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March 2020

What’s the difference between breast augmentation & breast lift?

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It’s important to understand that there is a difference between breast augmentation & breast lift surgery, and while you can always talk to your doctor about your options and what might be right for you, having some understanding of what’s involved before your consultation can help you feel confident going in.

Breast lift surgery simply involves the removal of excess breast skin in an effort to reshape the breasts to a more appealing form. The impact that this has on a woman’s dress size is typically minimal. In most cases, you’ll maintain your bra cup size but increase your ability to go without a bra or wear a lighter bra. The scars are usually placed around the areola and down the lower pole of the breast, in a lollipop shape.

Some women may want to reduce their breast size. For example, women with large breasts or women after massive weight loss can experience headaches, back and shoulder pain from the weight of their breasts. A breast lift is always a part of breast reduction surgery.

Breast augmentation surgery involves the insertion of a silicone breast implant behind a woman’s breast, as a way of boosting the volume and improving the shape of the breast. Some women have a lot of excess breast skin and will need a breast lift done at the same time. The combination of a breast lift with implants is called augmentation mastopexy.

Breast implants can lift slightly deflated, saggy breasts without a concomitant surgical breast lift (and removing the need for a lollipop scar).

What you need to know about the procedure

After discussing your needs and goals with your doctor, you’ll need to prepare for a procedure that will last from between one and four hours, depending on complexity.

Following your procedure, you should find that recovery is relatively comfortable. Breast tissue is not as sensitive as other parts of the body, and there are post-operative bras that have been designed to maximise comfort. In most cases you’ll be able to go home on the same day, or spend one night in hospital for monitoring. You’ll be able to return to work and drive after a week.

Finally, you won’t need to worry about the removal of stitches. It’s standard practice to use dissolvable stitches, with paper micropore tape used in the short term for scar management and wound care.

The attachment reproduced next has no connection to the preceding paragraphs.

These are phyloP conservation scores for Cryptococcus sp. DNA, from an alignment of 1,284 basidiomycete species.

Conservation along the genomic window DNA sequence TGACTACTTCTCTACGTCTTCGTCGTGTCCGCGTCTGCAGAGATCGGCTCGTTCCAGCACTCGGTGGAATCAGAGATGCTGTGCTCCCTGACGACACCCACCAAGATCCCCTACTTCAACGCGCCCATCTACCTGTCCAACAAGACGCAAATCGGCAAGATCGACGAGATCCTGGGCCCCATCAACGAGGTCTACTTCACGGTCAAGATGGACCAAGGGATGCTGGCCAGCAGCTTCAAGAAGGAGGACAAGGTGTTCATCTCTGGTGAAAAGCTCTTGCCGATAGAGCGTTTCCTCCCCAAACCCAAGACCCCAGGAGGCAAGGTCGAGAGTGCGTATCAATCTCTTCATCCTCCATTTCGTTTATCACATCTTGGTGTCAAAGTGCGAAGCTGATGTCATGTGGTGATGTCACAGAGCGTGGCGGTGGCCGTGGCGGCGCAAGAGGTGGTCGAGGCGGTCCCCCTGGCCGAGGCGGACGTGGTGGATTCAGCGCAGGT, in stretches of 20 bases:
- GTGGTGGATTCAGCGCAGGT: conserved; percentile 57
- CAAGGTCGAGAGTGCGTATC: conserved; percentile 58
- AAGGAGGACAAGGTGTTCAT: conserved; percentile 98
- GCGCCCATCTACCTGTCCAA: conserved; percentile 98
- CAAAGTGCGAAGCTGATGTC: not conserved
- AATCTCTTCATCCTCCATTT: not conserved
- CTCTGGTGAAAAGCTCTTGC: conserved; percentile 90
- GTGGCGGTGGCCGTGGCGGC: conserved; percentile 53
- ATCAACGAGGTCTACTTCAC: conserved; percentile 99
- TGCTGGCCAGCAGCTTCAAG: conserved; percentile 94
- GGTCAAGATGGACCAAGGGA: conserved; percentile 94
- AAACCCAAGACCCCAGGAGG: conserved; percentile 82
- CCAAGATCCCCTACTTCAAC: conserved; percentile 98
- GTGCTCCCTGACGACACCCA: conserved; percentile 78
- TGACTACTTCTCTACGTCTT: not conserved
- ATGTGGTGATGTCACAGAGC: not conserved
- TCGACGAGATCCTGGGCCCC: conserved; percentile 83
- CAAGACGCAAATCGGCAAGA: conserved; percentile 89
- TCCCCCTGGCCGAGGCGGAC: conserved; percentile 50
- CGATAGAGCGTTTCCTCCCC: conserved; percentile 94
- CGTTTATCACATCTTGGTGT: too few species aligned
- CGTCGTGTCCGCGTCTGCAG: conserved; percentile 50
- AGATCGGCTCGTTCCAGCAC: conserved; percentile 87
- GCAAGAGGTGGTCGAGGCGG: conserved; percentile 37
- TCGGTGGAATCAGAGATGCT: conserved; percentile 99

If you have any questions about the procedure, or what might be right for you, don’t hesitate to contact the friendly team at Southern Aesthetic! We’re always happy to field your questions and address any sensitivities you might have.

Do breast implants cause cancer?

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No. It’s one of the most common concerns of women that are looking to have breast augmentation surgery, and as is always the case with health concerns, there is a lot of misinformation out there about the risks of breast augmentation. To be clear: there are things that you need to consider when undergoing a breast augmentation procedure but starting with the right surgeon is the priority. There are many cosmetic surgeons that will simply complete the procedure without much short- or long-term patient support. Ethical surgeons, such as those at Southern Aesthetic, will take the time to discuss your goals and needs first. Their priority is your long-term happiness, and so you do need to know of the risks going into any procedure. It is possible to get a rare form of cancer, called breast implant associated anaplastic large cell lymphoma (BIA-ALCL). This is not a breast cancer. Rather, it’s a cancer that forms in the fluid and scar tissue that exists around a textured breast implant and does not occur with smooth implants. All women should check their breasts regularly, and women with breast implants should do the same. An annual check-up with your local doctor or plastic surgeon is also a good idea since ALCL can manifest itself as soon as one year after surgery, or as late as 37 years. It can be detected via a swelling or lump of an implanted breast. Confirmation of the diagnosis is made with a fluid sample aspirated from around the implant using ultrasound guidance. You may also have a mammogram check for breast cancer, but that would be unrelated to detecting BIA-ALCL. It’s worth noting that this cancer is extremely rare. Only one in 2,500 to one in 25,000 people with breast implants are diagnosed with the cancer. Detected early, it is very treatable. For more information on detecting symptoms, and the treatment process, click here. However, once again it’s important to understand that the materials used in silicone breast implants are safe and are not linked to the causes of cancers of any type. For more information on BIA-ALCL, or to discuss any health concerns that you might have regarding breast implants, arrange to talk to the friendly and professional team at Southern Aesthetic.